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Fig 1. Predicted protein features of wheat cellulose synthase genes.

The numbers 1 to 8 in the purple rectangles refers to the transmembrane domains (TMDs). Black triangles localize the conserved motifs. The newly identified motifs CXXC and SXXCEXWF are highlighted in blue and previously reported motifs in black.

http://dx.doi.org/10.1371/journal.pone.0147046.g001

Orthologs of various CesA genes were identified through alignment of the wheat CesAs with those from Arabidopsis, barley, rice and maize. The ortholog of each gene was selected based on the sequence identity and query coverage, presence of all domains and motifs similar to the query sequence, Amino acid content/size and distance among various new motifs identified in this study relative to the query sequence. Arabidopsis, rice and maize CesA sequences were retrieved from Phytozome v9.1: Home (http://www.phytozome.net/) [30].

Gene structure analysis

Although in this study we identified 22 TaCesA genes, comparative studies for gene structure were performed only for the genes that were specific for PCW and SCW cellulose synthesis. Based on analysis of the orthologs, TaCesA4, 7 and 8 were characterized as one-to-one orthologs of SCW-specific, TaCesA1, 2, and 6 as PCW-specific, and TaCesA3, 5 and 9 as partially redundant to the PCW CesAs. The homoeologous copies of each gene shared 95–99% sequence identity in addition to all the motifs and domains. Therefore only one copy among the three homoeologs was used for comparative analysis. Intron-exon boundaries and translation start and stop sites were predicted through alignments of full-length genomic copies of TaCesA genes with their corresponding cDNA sequences. The introns and exons were drawn to scale for all the genes as indicated by the cDNA-genomic sequence comparisons. Phases of intron evolution were predicted using Plant Intron Exon Comparison and Evolution database (PIECE) (http://wheat.pw.usda.gov/piece/) [31].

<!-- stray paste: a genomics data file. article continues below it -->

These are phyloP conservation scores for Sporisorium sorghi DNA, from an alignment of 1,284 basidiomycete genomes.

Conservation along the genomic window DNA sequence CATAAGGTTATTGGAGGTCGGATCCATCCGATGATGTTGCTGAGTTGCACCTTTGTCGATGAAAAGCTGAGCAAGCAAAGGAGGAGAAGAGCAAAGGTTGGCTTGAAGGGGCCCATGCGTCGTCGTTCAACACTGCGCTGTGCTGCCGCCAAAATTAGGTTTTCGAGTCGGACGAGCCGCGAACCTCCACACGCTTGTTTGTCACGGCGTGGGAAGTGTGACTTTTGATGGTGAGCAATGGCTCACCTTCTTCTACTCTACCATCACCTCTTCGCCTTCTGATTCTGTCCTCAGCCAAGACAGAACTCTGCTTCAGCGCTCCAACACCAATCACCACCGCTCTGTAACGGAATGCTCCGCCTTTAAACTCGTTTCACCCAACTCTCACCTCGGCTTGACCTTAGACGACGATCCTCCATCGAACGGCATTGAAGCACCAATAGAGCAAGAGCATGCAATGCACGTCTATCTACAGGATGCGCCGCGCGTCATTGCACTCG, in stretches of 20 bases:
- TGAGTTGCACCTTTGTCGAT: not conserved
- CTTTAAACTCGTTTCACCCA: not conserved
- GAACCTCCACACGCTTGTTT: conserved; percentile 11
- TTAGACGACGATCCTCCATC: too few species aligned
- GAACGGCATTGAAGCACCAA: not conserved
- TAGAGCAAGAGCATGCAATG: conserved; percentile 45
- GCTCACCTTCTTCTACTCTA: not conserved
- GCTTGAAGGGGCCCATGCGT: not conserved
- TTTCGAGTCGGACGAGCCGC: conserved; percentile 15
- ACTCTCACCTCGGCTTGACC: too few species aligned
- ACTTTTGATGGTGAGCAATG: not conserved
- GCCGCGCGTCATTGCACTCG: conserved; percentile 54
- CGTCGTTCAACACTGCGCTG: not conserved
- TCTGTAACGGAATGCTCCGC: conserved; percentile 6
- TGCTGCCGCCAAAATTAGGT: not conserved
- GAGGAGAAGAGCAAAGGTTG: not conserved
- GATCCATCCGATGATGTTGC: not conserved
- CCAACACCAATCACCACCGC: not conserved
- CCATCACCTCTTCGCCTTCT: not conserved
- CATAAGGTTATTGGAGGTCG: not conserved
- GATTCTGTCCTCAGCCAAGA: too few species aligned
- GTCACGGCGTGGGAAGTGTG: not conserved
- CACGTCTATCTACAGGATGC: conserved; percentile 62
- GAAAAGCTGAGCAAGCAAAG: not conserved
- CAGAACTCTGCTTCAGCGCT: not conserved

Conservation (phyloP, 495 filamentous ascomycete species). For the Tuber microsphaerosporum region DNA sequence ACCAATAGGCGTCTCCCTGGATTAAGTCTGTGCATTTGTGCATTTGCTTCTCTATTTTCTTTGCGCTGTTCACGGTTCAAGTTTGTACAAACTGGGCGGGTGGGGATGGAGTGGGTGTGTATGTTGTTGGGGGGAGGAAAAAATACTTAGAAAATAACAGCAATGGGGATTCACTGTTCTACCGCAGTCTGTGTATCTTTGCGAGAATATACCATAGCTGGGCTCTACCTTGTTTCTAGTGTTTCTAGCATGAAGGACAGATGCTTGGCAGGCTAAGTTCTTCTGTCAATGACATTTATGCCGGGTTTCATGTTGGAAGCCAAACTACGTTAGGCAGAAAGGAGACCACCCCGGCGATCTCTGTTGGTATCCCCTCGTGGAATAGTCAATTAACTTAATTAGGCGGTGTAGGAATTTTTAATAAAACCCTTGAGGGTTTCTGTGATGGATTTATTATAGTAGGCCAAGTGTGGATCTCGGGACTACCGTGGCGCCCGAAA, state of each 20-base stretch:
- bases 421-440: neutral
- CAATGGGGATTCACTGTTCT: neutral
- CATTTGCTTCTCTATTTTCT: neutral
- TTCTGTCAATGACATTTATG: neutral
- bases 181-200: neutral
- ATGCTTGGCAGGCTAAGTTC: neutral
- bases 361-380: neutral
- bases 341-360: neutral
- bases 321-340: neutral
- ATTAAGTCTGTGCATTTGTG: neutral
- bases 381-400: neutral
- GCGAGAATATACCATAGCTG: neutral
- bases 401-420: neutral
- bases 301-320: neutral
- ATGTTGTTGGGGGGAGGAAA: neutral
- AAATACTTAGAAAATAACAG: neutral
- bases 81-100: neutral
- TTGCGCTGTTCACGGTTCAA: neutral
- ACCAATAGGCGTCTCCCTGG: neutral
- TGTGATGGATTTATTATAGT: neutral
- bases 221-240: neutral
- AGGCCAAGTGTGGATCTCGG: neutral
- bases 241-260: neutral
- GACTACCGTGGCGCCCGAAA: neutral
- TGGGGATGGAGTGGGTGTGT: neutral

Protein structure and motif identification

Amino acid sequence similarity of TaCESA protein sequences was determined by multiple sequence alignment (http://www.genome.jp/tools/clustalw/). Color Align Conservation tool (http://www.bioinformatics.org/sms2/color_align_cons.html) was used to differentiate the conserved patterns of aligned sequences. Conserved domains and motifs were identified by manual search in the aligned sequences.

Phylogenetic analysis

22 newly identified wheat CESA proteins were used to deduce their phylogenetic relationships. Protein sequences for Arabidopsis thaliana (AtCESA), Beta vulgaris (BvCESA), Eucalyptus grandis (EgCESA), Glycine max (GmCESA), Gossypium hirsutum (GhCESA), Hordeum vulgare (HvCESA), Oryza sativa (OsCESA), Populus trichocarpa (PtCESA), Solanum tuberosum (StCESA), Zea mays (ZmCESA) were retrieved from NCBI (http://www.ncbi.nlm.nih.gov) [32]. An unrooted phylogenetic tree was constructed with bootstrap analysis over 1000 replicates, using the Neighbor-Joining method using the MEGA6 program [33, 34]. Evolutionary distances were computed using Poisson correction method [35]. All positions containing gaps and missing data were eliminated.

GenBank accession numbers for CESA amino acid sequences used to generate the phylogenetic tree are: AtCESA1, AF027172; AtCESA2, AF027173; AtCESA3, AF027174; AtCESA4, AB006703; AtCESA5, AB016893; AtCESA6, AF062485; AtCESA7, AF088917; AtCESA8, AL035526; AtCESA9, AC007019; AtCESA10, At2G25540; ZmCESA1, AF200525; ZmCESA2, AF200526; ZmCESA3, NP_001292792.1; ZmCESA4, AF200528; ZmCESA5, AF200529; ZmCESA6, AF200530; ZmCESA7, AF200531; ZmCESA8, AF200532; ZmCESA9, AF200533; ZmCESA10, AY372244; ZmCESA11, AY372245; ZmCESA12, AY372246; ZmCESA13, KJ874174; OsCESA1, AF030052; OsCESA2, D48636, OsCESA3, BAD30574; OsCESA4, AK100475; OsCESA5, BAD30574; OsCESA6, XM_477282; OsCESA7, XM_477282; OsCESA8, XM_477093; OsCESA9, XM_477093; OsCESA10, LOC_O-42g29300; OsCESA11, LOC_OS06g39970; HvCESA1, AY483150; HvCESA2, AY483152; HvCESA3, AY483151; HvCESA4, AY483154; HvCESA5/7, AY483153; HvCESA6, AY483155; HvCESA8, AY483156; HvCESA9, AK367031; PtCESA6, XP_002319002; EgCESA5, XP_010063196; StCESA3, XP_006354075; GmCESA2, XP_003531396; GhCESA5, AFB18634 and BvCESA2, XP_010678670.